"All the rabbit in us is to disappear-the worried, conscientious, ethical rabbit as well as the cowardly and sensual rabbit. We shall bleed and squeal as the handfuls of fur come out; and then, surprisingly, we shall find underneath it a thing we have never yet imagined: a real Man, an ageless god, a son of God, strong, radiant, wise, beautiful, and drenched in joy."

Since we have free will, such a purging cannot happen without fully letting go of sin - without fully embracing God through Christ, as the Christian would say.

And, on my reading of the new testament, Gehenna is a place of everlasting separation from God through the "second-death." The specific scriptures elude me now, but I always thought that it strongly suggested, not eternal punishment, but eternal death. The person wails, gnashes his teeth, and then is no more.

It seems to me that this discussion sees us having crawled way out on a speculative limb and perhaps needing to hitch our way back a bit. I’m thinking specifically about the need to have a more precise understanding than I have of the thesis that the punishment should fit the crime and the reward fit the good deed without slipping into some simple version of “an eye for an eye and a tooth for a tooth.” Then too there seems to be a need for a more developed understanding of the relationship between justice and mercy (whether human or divine); while I’m at it, it seems we need a more nuanced understanding than I have of forgiveness (whether human or divine).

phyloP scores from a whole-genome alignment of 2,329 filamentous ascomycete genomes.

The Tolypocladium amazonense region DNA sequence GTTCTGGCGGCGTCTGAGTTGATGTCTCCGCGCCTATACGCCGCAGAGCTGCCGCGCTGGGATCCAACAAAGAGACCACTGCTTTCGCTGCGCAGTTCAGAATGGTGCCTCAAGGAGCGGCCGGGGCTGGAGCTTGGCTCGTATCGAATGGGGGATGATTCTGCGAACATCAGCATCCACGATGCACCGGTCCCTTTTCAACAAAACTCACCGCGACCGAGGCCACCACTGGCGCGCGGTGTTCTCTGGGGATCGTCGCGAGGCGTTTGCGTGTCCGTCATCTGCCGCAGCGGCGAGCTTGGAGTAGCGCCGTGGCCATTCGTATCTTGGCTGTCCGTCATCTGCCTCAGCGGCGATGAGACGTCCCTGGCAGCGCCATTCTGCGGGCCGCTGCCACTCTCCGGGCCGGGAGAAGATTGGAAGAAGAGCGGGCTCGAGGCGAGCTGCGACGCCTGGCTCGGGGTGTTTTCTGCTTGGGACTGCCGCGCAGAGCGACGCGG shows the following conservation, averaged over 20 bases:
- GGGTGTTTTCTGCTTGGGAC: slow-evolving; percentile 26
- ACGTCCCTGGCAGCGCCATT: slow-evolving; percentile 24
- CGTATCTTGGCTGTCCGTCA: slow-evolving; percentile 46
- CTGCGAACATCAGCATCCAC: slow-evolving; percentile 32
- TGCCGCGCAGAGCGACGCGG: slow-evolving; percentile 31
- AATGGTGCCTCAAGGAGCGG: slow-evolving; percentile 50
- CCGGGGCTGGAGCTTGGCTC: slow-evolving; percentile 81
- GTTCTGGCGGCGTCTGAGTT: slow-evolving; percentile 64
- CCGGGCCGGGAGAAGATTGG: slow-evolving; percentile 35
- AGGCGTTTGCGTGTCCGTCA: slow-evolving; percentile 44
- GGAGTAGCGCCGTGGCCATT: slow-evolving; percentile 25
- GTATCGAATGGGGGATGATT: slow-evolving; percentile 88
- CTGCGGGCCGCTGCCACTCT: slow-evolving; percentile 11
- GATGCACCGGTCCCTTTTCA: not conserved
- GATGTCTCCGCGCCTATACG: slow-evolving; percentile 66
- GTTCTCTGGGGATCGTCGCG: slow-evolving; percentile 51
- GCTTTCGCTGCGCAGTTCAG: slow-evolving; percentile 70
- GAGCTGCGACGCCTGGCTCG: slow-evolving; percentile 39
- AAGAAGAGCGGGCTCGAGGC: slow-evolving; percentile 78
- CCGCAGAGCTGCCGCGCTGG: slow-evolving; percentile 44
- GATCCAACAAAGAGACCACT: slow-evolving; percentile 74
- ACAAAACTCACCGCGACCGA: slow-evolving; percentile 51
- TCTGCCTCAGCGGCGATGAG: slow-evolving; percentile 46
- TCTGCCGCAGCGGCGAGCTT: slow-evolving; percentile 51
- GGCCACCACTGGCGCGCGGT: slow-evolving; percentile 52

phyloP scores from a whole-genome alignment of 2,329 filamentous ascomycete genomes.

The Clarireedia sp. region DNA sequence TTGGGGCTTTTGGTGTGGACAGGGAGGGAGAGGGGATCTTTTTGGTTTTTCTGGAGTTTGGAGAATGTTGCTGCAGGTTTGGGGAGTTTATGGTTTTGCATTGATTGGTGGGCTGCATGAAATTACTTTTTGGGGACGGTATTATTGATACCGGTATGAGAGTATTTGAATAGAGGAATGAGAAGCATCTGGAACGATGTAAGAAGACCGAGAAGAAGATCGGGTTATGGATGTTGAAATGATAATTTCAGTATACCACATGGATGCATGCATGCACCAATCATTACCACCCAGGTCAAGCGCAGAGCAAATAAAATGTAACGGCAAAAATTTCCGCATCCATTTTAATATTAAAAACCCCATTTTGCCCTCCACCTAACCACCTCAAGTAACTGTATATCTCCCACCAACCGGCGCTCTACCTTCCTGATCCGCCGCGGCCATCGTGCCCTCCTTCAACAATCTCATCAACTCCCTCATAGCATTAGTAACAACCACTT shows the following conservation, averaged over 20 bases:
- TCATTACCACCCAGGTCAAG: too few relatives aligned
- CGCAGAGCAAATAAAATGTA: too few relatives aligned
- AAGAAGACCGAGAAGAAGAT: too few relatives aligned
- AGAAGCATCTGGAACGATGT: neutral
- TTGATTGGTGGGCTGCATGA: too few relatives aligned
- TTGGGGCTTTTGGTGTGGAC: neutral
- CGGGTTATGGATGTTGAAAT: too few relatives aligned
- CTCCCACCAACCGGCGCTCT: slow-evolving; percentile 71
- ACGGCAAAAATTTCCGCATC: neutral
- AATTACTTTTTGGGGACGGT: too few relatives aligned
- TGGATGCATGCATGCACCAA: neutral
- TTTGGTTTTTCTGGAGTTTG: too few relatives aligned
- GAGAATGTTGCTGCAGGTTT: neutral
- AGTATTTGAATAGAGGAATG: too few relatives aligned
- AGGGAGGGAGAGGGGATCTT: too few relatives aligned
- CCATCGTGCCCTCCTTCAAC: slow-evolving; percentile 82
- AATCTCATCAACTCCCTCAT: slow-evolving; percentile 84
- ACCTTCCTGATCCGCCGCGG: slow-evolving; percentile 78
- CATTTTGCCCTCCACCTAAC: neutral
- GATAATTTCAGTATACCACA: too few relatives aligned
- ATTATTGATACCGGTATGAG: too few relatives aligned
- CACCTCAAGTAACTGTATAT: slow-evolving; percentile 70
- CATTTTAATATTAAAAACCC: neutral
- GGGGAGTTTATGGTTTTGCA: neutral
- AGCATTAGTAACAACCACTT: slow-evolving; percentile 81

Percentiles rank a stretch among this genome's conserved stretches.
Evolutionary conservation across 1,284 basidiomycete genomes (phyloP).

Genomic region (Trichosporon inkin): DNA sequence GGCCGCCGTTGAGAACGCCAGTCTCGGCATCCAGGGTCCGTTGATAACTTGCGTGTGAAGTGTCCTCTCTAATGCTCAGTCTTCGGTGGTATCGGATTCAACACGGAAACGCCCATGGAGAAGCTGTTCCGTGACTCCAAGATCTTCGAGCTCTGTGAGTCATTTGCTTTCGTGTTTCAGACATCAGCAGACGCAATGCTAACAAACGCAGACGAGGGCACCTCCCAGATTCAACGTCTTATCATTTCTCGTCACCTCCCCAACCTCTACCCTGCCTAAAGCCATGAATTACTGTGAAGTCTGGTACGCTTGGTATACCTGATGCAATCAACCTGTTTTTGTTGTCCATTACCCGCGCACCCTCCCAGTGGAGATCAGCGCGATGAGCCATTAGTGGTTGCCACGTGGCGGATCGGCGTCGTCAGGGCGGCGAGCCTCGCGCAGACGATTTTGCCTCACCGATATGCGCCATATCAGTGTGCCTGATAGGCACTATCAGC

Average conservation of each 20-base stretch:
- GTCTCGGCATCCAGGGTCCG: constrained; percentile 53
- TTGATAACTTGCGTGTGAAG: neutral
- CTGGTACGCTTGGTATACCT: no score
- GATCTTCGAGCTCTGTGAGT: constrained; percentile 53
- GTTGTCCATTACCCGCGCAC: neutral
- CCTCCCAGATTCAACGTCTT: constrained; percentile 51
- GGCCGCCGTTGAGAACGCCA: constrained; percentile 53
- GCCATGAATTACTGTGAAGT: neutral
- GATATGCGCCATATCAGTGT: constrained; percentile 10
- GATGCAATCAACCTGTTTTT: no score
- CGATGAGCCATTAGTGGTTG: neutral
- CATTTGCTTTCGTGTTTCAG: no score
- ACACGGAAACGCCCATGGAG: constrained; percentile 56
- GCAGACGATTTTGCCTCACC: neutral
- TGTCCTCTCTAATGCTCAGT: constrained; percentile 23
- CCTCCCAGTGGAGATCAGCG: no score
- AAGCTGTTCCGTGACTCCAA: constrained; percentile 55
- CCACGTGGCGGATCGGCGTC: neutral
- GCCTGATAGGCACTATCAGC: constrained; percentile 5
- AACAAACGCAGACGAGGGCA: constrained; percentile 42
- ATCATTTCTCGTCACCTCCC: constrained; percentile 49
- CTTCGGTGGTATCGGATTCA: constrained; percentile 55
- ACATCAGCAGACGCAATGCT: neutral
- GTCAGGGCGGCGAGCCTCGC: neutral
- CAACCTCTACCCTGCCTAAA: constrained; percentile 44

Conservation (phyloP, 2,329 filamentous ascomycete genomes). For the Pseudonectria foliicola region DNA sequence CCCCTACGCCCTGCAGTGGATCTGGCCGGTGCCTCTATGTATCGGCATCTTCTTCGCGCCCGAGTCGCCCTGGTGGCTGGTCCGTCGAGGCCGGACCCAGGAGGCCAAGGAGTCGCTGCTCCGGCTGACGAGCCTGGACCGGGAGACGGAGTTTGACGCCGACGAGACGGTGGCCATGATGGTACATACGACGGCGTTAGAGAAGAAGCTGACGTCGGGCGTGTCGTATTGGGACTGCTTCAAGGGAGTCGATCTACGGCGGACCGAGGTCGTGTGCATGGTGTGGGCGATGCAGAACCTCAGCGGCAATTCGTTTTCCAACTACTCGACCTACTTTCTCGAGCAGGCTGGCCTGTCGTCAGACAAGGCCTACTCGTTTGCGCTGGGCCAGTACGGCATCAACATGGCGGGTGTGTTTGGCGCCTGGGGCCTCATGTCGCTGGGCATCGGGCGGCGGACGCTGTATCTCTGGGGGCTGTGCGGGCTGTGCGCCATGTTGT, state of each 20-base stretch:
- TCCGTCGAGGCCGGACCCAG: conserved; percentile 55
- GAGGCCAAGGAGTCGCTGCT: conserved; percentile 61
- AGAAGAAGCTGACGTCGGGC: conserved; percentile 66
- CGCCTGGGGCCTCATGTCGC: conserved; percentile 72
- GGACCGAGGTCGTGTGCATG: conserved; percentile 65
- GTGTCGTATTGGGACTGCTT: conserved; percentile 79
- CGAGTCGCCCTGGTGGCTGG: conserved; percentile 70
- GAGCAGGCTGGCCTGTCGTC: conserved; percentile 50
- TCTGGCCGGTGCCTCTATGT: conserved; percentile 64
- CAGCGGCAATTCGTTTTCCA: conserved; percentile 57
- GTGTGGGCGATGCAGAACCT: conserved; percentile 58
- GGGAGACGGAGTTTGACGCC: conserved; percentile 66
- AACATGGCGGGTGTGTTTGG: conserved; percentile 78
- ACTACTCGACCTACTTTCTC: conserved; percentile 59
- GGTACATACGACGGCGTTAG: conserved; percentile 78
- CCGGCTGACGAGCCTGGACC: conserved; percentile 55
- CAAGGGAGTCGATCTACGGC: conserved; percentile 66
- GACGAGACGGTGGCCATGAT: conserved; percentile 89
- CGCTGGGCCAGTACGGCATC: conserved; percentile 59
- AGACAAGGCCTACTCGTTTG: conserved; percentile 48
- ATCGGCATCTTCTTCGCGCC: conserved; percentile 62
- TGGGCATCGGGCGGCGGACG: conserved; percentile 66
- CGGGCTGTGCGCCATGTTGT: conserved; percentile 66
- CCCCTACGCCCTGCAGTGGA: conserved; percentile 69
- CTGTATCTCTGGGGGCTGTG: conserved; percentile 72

(Am I right that, though English has the one-syllable, one-word expressions “sin” and “crime,” it has no corresponding one-syllable, one-word expressions for the contraries of sin and crime? If so, why? "Good deed" seems somehow lacking.)

Perhaps the Beatific Vision is not a reward, strictly speaking, but rather the fulfillment of human nature. If this is the case, there is no injustice in even infants, who have done neither good nor bad, receiving the Vision.

This was the answer of Gregory of Nyssa to a similarly posed question. Gregory argues that the Beatific Vision is a reward in an improper sense, analogous to how we see a man is 'rewarded' with good eyesight, simply for taking his eye-medicine. (This allows him to reconcile his position with the Gospels, and other places where the afterlife is spoken of as a reward.)